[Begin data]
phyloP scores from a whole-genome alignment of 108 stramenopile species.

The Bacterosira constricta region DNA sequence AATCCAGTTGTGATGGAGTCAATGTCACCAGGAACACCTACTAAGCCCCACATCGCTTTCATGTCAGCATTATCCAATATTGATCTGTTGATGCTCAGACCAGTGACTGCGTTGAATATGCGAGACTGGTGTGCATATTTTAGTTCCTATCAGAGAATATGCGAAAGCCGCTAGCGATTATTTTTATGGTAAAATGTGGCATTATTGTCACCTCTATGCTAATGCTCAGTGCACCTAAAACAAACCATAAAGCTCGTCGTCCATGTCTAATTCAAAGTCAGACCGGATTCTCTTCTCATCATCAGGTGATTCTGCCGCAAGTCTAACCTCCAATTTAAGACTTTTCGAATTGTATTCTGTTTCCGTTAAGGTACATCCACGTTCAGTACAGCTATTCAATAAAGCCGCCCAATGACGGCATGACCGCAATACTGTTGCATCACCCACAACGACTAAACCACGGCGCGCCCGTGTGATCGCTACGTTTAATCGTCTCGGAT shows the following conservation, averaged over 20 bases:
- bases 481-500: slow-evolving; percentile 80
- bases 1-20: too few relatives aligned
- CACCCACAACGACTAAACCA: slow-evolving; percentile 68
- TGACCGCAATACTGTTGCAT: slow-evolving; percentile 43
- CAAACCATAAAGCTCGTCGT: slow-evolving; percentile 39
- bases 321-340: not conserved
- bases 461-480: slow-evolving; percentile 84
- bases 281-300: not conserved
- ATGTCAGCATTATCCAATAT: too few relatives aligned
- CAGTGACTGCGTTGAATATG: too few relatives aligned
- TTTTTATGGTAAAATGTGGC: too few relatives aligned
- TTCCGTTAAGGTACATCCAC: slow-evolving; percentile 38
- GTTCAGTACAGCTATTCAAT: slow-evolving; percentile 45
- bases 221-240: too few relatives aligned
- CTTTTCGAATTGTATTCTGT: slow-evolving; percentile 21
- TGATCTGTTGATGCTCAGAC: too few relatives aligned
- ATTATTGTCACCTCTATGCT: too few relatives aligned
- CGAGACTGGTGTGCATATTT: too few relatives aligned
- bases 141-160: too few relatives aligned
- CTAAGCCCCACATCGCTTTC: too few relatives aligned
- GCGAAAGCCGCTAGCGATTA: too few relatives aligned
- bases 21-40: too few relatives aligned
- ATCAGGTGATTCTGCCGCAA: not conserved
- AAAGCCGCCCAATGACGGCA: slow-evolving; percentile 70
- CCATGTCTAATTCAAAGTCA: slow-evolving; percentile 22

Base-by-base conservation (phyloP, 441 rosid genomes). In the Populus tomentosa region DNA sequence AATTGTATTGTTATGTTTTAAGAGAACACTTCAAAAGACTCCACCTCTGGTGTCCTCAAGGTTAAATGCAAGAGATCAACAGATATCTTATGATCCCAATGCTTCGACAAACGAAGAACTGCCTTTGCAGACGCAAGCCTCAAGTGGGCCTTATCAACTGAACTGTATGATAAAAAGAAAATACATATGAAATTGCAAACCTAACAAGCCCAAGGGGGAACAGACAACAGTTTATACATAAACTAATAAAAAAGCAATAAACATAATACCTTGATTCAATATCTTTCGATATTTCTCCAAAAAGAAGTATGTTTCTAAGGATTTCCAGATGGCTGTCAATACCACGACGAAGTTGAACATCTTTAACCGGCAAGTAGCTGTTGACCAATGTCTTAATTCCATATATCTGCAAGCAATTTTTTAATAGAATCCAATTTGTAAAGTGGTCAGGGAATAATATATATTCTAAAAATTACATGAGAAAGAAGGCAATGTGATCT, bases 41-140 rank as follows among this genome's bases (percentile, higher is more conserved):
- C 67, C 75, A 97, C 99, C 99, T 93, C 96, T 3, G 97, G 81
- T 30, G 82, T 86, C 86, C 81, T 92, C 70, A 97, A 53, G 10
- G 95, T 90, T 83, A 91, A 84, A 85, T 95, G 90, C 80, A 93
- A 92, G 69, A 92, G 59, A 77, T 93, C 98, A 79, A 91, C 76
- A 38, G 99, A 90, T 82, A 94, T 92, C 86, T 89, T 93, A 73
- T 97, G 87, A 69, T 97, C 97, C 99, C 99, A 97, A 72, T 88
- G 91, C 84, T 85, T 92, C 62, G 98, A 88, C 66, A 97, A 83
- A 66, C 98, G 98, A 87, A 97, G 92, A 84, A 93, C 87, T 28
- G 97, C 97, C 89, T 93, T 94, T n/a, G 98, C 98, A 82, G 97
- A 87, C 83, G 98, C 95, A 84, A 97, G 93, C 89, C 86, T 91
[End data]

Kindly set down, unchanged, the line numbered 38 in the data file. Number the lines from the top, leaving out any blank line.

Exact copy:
- A 87, C 83, G 98, C 95, A 84, A 97, G 93, C 89, C 86, T 91